Good food is the key to a good life.

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photo credit: freedigitalphotos.net

Sources: 1.)http://recipes.howstuffworks.com/save-money-food-coop.htm

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Pizza Quesadilla Recipe


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This is super easy and fast way to feed your kids a nutritious meal.

You can make these as a quesadilla or you can even make your own personal thin crust pizza.

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First, you’ll need all of your ingredients. We just chose to do only mozzarella cheese but you can do any pizza topping you like. You’ll also need tortillas and tomato sauce.

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We chose to use sprouted wheat tortillas. Read about why sprouted grains are good for you here.

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We also used cheese from grass fed cows that we ordered from our co-op, Frankferd Farms.

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And for the tomato sauce, we used Muir Glen tomato sauce. Not only is it delicious, but it’s actually on the more reasonable end of the price range.

DSC_7011 DSC_6993Shred or break apart your cheese and put it on your tortilla.

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You can put it on the whole tortilla like this. Or you can put it on half like the one below.

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Next, place another tortilla on top, or fold it in half.

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Then, bake them at 350 degrees for about 5-7 minutes on each side. Or until the cheese is melted.

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DSC_7004Don’t forget to flip them over and bake it on the other side for 5-7 minutes.

DSC_7006Cut and serve. Yum!

When they’re finished, serve with the tomato sauce (heated) for dipping.

DSC_7016This makes a great little lunch or quick supper. With more toppings, it could make a really yummy pizza too! Add a salad, soup, or fruit to make this a super yummy meal that your family will love. Enjoy!

Pizza Quesadilla Recipe

Makes 3 large Quesadillas

Ingredients

1 Pack (6) Sprouted Tortillas (we like Alvarado Street Bakery)

1 can of tomato sauce and any seasonings for it! (Italian seasoning…pizza seasoning…garlic…..)

Mozzeralla Cheese- We used about 8-10oz. But you can put on as much as you like!

Other pizza toppings: sausage, pepperoni, peppers, tomato, onion, mushroom…etc.

Method:

  1. Preheat oven to 350.
  2. Shred or break apart your cheese and put it on your tortilla.
  3. Next, place another tortilla on top, or fold it in half.
  4. Then, bake them at 350 degrees for about 5-7 minutes on each side or until the cheese is melted.
  5. Cut and serve.
  6. Serve with the tomato sauce (heated) for dipping.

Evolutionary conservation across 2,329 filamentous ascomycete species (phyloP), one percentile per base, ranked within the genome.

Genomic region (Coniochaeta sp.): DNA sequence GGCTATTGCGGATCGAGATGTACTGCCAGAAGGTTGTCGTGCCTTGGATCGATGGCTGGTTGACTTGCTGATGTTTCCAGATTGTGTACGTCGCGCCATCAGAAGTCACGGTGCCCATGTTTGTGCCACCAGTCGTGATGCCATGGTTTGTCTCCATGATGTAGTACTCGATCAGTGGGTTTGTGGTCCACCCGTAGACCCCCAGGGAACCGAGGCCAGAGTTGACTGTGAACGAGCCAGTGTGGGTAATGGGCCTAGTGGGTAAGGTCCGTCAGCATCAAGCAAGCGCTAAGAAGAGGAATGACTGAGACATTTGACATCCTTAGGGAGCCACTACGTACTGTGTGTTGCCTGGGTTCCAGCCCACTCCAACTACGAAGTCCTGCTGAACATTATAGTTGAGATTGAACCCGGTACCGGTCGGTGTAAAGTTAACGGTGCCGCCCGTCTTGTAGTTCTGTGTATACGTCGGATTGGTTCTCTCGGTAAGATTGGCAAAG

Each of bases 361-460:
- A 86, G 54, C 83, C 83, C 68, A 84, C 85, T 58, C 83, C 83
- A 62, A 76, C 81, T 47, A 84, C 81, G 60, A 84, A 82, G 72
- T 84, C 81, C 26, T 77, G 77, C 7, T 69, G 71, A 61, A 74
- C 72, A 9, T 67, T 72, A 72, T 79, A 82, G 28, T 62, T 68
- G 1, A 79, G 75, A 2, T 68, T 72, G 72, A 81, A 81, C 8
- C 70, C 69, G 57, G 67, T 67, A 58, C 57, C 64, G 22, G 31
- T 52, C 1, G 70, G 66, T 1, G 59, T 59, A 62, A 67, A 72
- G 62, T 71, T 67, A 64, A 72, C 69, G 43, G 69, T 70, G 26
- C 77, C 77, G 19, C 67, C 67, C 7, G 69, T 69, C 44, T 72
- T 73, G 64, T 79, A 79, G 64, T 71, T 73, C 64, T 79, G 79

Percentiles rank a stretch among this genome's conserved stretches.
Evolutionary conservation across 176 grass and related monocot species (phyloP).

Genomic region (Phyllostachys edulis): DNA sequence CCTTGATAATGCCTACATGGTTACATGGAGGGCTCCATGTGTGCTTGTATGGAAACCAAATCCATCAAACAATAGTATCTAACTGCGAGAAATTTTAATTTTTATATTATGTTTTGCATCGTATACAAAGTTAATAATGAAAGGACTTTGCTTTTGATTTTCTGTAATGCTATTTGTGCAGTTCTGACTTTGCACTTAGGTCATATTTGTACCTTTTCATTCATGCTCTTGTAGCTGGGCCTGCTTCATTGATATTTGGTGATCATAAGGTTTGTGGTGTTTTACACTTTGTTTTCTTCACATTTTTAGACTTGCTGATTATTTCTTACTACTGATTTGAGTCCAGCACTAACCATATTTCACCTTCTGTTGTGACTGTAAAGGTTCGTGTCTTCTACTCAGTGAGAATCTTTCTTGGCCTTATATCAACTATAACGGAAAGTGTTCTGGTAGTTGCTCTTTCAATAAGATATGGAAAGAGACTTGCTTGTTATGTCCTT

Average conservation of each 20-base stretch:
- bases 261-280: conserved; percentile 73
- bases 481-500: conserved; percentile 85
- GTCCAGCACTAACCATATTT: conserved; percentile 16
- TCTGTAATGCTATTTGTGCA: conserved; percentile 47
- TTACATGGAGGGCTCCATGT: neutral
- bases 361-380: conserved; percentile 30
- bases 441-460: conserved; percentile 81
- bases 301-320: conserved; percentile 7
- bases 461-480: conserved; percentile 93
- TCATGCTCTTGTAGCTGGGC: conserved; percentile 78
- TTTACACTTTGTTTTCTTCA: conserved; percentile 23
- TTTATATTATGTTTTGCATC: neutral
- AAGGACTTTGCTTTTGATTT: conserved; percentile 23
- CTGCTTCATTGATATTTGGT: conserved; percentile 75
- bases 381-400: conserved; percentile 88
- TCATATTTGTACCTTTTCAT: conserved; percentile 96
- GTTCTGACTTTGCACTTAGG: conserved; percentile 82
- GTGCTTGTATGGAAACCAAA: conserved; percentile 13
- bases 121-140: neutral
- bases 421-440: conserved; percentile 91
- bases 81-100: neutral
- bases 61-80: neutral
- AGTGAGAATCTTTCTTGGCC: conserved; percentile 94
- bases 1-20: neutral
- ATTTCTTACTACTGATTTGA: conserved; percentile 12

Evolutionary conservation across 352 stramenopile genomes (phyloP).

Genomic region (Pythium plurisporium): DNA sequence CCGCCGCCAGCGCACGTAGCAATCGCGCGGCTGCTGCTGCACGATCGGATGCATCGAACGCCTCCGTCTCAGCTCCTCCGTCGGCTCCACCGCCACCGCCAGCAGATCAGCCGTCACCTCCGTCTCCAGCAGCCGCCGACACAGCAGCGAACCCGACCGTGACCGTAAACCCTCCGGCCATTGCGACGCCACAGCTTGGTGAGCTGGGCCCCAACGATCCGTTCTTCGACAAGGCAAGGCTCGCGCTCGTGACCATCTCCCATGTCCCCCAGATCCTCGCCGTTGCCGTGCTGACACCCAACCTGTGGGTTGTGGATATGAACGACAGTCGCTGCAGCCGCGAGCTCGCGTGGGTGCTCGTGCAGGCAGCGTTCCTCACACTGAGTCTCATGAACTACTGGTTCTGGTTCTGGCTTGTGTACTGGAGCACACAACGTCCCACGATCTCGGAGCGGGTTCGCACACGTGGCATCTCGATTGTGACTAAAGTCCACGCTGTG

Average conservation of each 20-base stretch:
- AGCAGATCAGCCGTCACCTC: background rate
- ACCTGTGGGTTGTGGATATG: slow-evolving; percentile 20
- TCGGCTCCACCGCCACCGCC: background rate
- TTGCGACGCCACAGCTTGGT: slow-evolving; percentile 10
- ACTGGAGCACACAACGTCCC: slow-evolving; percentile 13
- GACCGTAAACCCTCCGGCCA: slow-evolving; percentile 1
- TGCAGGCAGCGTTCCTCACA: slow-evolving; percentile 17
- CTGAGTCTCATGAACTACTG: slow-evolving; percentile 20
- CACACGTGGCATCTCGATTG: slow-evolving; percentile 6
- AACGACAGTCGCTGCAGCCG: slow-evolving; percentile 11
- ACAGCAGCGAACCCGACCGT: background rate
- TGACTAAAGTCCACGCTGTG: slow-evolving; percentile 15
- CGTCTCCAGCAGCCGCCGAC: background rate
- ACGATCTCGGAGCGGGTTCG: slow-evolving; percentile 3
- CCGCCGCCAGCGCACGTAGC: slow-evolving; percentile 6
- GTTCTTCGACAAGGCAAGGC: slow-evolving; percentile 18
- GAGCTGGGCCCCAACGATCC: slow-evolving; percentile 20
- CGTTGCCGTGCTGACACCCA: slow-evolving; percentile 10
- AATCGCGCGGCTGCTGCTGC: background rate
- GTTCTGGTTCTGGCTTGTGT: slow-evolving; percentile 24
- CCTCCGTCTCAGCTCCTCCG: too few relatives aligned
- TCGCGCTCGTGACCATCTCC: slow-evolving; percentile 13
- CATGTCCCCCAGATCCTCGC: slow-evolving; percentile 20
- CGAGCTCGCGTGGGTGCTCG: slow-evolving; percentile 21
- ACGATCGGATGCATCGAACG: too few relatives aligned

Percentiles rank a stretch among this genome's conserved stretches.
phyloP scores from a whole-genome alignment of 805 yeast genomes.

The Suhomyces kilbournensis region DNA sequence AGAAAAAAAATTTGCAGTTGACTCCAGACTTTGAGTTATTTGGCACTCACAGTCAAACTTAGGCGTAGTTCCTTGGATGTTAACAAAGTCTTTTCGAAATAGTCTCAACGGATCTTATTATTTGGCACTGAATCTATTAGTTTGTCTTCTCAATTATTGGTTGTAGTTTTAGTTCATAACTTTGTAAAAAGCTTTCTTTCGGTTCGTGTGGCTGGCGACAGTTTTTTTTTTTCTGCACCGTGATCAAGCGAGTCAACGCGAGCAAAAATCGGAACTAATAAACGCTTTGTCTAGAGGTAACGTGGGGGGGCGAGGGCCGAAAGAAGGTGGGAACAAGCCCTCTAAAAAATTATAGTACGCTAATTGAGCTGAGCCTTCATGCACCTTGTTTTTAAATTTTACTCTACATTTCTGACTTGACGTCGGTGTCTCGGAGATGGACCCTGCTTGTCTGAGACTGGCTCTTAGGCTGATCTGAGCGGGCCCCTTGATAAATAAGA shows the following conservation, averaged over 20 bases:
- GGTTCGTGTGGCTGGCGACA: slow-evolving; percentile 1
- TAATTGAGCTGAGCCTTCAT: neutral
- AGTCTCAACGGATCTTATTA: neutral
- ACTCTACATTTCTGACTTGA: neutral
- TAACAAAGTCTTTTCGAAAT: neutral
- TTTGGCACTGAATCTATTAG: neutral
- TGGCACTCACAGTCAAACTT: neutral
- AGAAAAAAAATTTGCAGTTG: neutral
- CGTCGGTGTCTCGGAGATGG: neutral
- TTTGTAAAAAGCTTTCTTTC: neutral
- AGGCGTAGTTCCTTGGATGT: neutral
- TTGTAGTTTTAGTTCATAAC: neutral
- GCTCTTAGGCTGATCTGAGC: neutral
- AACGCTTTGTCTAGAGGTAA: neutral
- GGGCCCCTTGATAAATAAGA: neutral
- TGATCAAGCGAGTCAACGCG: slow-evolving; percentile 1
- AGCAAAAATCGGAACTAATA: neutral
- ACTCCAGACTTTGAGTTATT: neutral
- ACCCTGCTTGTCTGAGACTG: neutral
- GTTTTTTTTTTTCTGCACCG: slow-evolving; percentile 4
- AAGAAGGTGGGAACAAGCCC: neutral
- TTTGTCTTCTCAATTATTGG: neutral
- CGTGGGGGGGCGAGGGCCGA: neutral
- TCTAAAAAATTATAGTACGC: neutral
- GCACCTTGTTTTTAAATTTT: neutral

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Real Food Rules!

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Photo by © 2006-2013 Pink Sherbet Photography

Many people have their own idea of what a good diet is. I’m sure it’s different for everyone and that’s fine. Today, I’d like to share a little about the things we’ve been learning about food.

I recently came across this article by The Frugal Girl. Kristen (Aka: The Frugal Girl) writes about a book the helps define certain rules of a real food diet. She shares several of the rules such as:

#10 Avoid foods that are pretending to be something that they’re not.

#13 Eat only food that will eventually rot.

For us, we are certainly not perfect in this area. At. All. But we have changed our diet pretty drastically in the last few months.

Our “rules” before? Anything goes.

Now we have some rules that we try to follow most of the time.

Real Food Rules

#1. Anything created by God for human consumption is probably good for you.

#2. Make as much food at home as you can. Eating homemade food, even some meals that might not be great for you are still better than buying pre-made food at the store.

#3. Remove processed foods from the diet. Anything from canned soups to breakfast cereals. We try to avoid foods full of chemicals, MSG, dyes and foods that are highly processed.

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Photo by epSos.de

#4.Watch your oils. We’ve nixed vegetable oils, canola oils, soybean oils, and the like from our pantry. Hydrogenated oils are no good! Use stronger fats like butter, coconut oil and extra virgin olive oil for high temp cooking and sunflower oil for non-cooking uses.

#5. Eat good dairy. Yogurt, kefir, butter. These are full of gut-healing bacteria and are super for the digestion. They are also good fats which keep you full and help you fight fat too. If you are allergic to dairy, try using full fat coconut milk instead.

#6. Ferment veggies & beverages and soak grains. We don’t do this as often as we should, but like I said, we are still learning. Soaked grains are broken down and the harmful anti-nutrients are neutralized making these difficult to digest foods good for you and easier to process in the body. Fermented veggies are full of gut-healing bacteria too.

#7. Ditch the soda.

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Photo by © 2006-2013 Pink Sherbet Photography

There is definitely more to it, but those are the basics.